International Intervention for Human Rights Violations Term Paper by Nicky

A discussion on whether socially progressive countries have the right and/or responsibility to intervene in instances of human rights violations.
# 151107 | 1,473 words | 7 sources | APA | 2012 | US
Published on May 22, 2012 in Sociology (Welfare) , International Relations (General)

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The paper discusses how in today's world, the plight of those located in the farthest reaches of the globe can now be common knowledge, and multi-national organizations, such as the UN have made human rights a priority. The paper then looks at the factors of state sovereignty and cultural custom and shows why a nation, no matter how socially progressive they believe themselves to be, cannot make an unbiased decision whether an occurrence is truly a human rights violation or is simply perceived to be a violation due to their cultural differences. The paper asserts that only a multi-national force can determine whether or not a violation occurred.

A New Reality for Human Rights
The Rights and/or Responsibilities of Socially Progressive Countries in Instances of Human Rights Violations

From the Paper:

"In a world where the Internet and 24 hour-a-day, global news stations are common in most households, certainly the plight of those located in the farthest reaches of the globe can now be common knowledge. Not long ago, like a bad Las Vegas marketing tagline spin-off, what happened within a country's borders stayed inside a country's borders. From the Indian Removal Act in the 1830s, in America, to the Ottoman Empire's genocide of the Armenian people in the early 20th century ("Human rights timeline: From the Indian", n.d.), citizens in countries located sometimes tens of thousands of miles away did not necessarily have knowledge that these atrocities were occurring, often until it was too late and there was little that could be done. Today, not only can everyday citizens in other countries be privy to the violations of human rights in nearly every country, but global organizations have been formed to address these issues.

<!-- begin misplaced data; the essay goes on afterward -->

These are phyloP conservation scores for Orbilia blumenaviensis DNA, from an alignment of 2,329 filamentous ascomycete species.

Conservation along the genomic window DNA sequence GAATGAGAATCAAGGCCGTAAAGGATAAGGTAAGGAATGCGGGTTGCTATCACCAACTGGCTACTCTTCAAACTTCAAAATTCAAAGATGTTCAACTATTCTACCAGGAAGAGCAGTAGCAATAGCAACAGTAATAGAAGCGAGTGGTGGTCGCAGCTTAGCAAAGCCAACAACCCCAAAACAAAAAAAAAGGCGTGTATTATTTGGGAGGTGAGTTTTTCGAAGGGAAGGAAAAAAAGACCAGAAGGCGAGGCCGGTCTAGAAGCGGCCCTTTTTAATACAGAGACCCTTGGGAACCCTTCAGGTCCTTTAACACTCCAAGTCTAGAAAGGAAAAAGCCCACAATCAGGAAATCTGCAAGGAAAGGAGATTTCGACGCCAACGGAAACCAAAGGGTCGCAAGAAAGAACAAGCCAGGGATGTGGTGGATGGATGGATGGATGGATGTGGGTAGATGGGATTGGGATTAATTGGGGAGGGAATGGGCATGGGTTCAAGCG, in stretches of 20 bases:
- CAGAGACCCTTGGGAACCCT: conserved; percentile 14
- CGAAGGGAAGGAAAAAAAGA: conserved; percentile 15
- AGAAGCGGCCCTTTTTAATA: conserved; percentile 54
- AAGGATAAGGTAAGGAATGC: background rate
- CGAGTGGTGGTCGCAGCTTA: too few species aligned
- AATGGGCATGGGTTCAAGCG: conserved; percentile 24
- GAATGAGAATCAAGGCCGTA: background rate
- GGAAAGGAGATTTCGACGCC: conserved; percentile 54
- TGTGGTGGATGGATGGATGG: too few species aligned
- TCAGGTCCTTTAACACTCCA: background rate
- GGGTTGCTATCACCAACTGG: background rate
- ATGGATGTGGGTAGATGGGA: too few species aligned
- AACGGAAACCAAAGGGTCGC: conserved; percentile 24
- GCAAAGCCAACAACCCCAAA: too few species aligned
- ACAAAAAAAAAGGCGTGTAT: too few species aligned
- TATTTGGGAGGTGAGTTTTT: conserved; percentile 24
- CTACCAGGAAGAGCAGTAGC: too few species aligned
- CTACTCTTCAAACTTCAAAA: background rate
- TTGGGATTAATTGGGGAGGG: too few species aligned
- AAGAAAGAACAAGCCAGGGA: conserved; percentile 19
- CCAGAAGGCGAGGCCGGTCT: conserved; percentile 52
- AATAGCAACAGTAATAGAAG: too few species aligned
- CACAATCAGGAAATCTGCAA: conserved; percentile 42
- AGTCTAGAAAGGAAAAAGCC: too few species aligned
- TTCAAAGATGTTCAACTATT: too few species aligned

"The United Nations was founded in 1945, by 51 countries, as a means of promoting international peace, relationships among nations, social progress, improved living standards, and human rights. There are currently 192 Member States who review the multitude of programs and policies administered through this international organization ("UN at a glance", 2009). The preamble to the UN's Declaration of Human Rights gives a clear picture of the organization's mission."

Sample of Sources Used:

  • Alley, L., Fairley, T., Cardinez, C., & Pordell, P. (2007) "Key cancer and public health concepts and definitions." in Global health care: Issues and policies. ed. Carol Herz. Sudbury, MA: Jones & Bartlett Publishers.
  • Eliminating female genital mutilation. (2008). Retrieved November 3, 2009, from
  • Herz, J. "Rise and Demise of the Territorial State." World Politics 9.4. (Jul 1957): 473-493.
  • Human rights timeline: From antiquity to the Magna Carta. (No date). Retrieved November 3, 2009, from
  • Human rights timeline: From the Indian Removal Act to the U.S. Sedition Act. (No date). Retrieved November 3, 2009, from

Cite this Term Paper:

APA Format

International Intervention for Human Rights Violations (2012, May 22) Retrieved June 07, 2023, from

MLA Format

"International Intervention for Human Rights Violations" 22 May 2012. Web. 07 June. 2023. <>